Social anxiety is anxiety (emotional discomfort, fear, apprehension, or worry) about social situations, interactions with others, and being evaluated or scrutinized by other people. It can occur at different times of life, and for different reasons. Developmental social anxiety occurs early in childhood as a normal part of the development of social functioning, and is a stage that most children grow out of, but problem or chronic social anxiety may persist (perhaps unnoticed) until adolescence or may surface in adulthood. People vary in how often they experience social anxiety and in which kinds of situations. Overcoming social anxiety depends on the person and the situation. In some cases it can be relatively easy—just a matter of time passing for many individuals, and yet for some people social anxiety can become a very difficult, painful and even disabling problem that is chronic in nature. The reasons are unknown. Social anxiety can be related to shyness or anxiety disorders or other emotional or temperamental factors, but its exact nature is still the subject of research and theory and the causes may vary depending on the individual. Recovery from chronic social anxiety is possible in many cases, but usually only with some kind of therapy or sustained self-help or support group work.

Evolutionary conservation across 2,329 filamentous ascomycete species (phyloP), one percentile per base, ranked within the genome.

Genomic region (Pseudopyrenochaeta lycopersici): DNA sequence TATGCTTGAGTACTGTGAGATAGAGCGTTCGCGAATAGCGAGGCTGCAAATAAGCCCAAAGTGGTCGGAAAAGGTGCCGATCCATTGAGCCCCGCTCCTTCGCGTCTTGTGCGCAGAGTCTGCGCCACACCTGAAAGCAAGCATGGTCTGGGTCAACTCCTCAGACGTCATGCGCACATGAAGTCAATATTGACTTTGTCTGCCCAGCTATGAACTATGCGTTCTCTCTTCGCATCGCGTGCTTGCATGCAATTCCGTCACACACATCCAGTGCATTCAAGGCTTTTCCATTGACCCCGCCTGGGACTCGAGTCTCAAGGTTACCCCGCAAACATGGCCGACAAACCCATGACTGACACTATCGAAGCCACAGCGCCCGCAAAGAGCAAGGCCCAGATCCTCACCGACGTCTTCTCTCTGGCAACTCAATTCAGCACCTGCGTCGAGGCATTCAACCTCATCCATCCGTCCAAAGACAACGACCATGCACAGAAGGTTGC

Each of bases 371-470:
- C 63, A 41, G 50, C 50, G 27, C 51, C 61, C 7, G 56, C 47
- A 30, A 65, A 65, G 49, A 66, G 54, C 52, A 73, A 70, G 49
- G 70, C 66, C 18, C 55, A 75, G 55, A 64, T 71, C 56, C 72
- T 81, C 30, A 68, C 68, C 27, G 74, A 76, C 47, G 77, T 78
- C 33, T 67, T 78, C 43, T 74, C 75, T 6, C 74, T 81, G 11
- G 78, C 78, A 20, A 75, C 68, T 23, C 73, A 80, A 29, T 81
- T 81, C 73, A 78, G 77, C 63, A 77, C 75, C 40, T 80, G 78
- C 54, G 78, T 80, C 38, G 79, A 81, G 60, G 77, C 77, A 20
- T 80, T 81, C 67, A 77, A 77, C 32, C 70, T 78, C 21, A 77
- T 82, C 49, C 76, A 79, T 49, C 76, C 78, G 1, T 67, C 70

A psychopathological (chronic and disabling) form of social anxiety is called social phobia or social anxiety disorder, and is a chronic problem that can result in a reduced quality of life. Overcoming social anxiety of this type can be very difficult without getting assistance from therapists, psychologists or support groups. Social anxiety can also be self-integrated and persistent for people who suffer from obsessive-compulsive disorder, which can also make the social anxiety harder to overcome, especially if ignored.
Forms and degrees
Social anxiety first occurs in infancy and is said to be a normal and necessary emotion for effective social functioning and developmental growth. Cognitive advances and increased pressures in late childhood and early adolescence result in repeated social anxiety. Adolescents have identified their most common anxieties as focused on relationships with peers to whom they are attracted, peer rejection, public speaking, blushing, self-consciousness, and past behavior. Most adolescents progress through their fears and meet the developmental demands placed on them.
Ordinary adult form
Common adult forms of social anxiety include shyness, performance anxiety, public speaking anxiety, stage fright, timidness, etc. All of these may also assume clinical forms, i.e., become anxiety disorders (see below).
The term social anxiety is also commonly used in reference to experiences such as embarrassment and shame. However some psychologists draw distinctions among various types of social discomfort, with the criterion for anxiety being anticipation. For example, the anticipation of an embarrassment is a form of social anxiety, while embarrassment itself is not.